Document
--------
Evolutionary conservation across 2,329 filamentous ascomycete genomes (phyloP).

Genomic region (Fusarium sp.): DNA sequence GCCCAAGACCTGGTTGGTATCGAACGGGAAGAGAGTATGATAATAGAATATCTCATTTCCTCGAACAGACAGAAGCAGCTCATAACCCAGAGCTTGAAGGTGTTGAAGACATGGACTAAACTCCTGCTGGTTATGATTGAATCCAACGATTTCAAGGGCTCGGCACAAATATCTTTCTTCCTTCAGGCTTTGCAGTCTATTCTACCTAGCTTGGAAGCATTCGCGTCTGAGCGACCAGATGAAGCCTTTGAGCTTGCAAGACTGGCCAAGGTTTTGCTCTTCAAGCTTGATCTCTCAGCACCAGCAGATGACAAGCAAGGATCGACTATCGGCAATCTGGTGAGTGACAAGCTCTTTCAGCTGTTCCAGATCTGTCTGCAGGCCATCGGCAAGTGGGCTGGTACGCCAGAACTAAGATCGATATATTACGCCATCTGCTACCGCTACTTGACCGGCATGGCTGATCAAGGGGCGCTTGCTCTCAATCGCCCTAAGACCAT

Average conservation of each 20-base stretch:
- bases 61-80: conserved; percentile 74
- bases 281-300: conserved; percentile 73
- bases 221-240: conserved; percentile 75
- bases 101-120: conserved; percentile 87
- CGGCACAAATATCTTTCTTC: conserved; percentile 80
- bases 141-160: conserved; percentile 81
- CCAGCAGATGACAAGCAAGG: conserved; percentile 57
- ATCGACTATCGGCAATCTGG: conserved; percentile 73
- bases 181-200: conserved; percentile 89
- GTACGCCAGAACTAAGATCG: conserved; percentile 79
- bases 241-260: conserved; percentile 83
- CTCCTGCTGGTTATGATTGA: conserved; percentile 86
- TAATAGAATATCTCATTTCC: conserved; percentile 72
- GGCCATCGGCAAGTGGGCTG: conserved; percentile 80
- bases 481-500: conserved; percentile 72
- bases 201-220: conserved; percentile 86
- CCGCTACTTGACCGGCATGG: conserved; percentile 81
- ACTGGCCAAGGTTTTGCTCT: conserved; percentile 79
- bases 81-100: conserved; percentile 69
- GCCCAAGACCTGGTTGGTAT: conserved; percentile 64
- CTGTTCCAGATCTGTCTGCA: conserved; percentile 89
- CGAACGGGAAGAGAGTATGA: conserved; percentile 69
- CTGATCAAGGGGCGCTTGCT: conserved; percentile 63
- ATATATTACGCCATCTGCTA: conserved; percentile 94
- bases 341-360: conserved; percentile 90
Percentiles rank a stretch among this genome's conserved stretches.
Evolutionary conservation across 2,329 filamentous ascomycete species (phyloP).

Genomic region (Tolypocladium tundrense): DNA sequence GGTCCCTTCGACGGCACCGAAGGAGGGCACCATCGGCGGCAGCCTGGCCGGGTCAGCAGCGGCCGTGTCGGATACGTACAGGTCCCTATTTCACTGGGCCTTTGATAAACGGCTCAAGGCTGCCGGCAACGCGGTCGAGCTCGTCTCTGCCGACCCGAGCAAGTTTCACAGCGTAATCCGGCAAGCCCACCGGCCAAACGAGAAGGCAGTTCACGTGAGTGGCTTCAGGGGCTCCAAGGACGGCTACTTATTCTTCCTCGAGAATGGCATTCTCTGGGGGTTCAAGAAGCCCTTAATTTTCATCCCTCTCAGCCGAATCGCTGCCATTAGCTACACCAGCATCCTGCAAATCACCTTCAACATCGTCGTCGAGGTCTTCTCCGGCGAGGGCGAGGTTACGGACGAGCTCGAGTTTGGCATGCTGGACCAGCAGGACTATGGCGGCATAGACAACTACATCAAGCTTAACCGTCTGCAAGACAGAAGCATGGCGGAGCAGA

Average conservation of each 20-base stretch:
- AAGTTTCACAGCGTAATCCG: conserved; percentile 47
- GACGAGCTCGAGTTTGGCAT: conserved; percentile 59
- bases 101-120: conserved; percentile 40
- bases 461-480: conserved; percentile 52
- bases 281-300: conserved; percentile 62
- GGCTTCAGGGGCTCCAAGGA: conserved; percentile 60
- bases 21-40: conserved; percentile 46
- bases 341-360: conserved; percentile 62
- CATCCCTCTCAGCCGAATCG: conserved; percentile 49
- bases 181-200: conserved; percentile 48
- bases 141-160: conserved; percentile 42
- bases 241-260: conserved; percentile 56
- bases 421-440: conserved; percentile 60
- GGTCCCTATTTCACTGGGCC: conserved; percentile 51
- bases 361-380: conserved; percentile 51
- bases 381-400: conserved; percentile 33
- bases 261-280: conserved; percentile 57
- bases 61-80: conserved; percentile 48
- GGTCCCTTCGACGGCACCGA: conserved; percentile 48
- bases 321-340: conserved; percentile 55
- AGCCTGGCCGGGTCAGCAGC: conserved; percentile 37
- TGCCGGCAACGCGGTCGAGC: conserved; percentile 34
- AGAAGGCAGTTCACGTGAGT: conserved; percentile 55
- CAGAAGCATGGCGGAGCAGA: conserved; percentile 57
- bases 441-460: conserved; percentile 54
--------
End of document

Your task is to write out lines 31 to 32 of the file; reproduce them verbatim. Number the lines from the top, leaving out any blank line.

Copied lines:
Genomic region (Tolypocladium tundrense): DNA sequence GGTCCCTTCGACGGCACCGAAGGAGGGCACCATCGGCGGCAGCCTGGCCGGGTCAGCAGCGGCCGTGTCGGATACGTACAGGTCCCTATTTCACTGGGCCTTTGATAAACGGCTCAAGGCTGCCGGCAACGCGGTCGAGCTCGTCTCTGCCGACCCGAGCAAGTTTCACAGCGTAATCCGGCAAGCCCACCGGCCAAACGAGAAGGCAGTTCACGTGAGTGGCTTCAGGGGCTCCAAGGACGGCTACTTATTCTTCCTCGAGAATGGCATTCTCTGGGGGTTCAAGAAGCCCTTAATTTTCATCCCTCTCAGCCGAATCGCTGCCATTAGCTACACCAGCATCCTGCAAATCACCTTCAACATCGTCGTCGAGGTCTTCTCCGGCGAGGGCGAGGTTACGGACGAGCTCGAGTTTGGCATGCTGGACCAGCAGGACTATGGCGGCATAGACAACTACATCAAGCTTAACCGTCTGCAAGACAGAAGCATGGCGGAGCAGA

Average conservation of each 20-base stretch: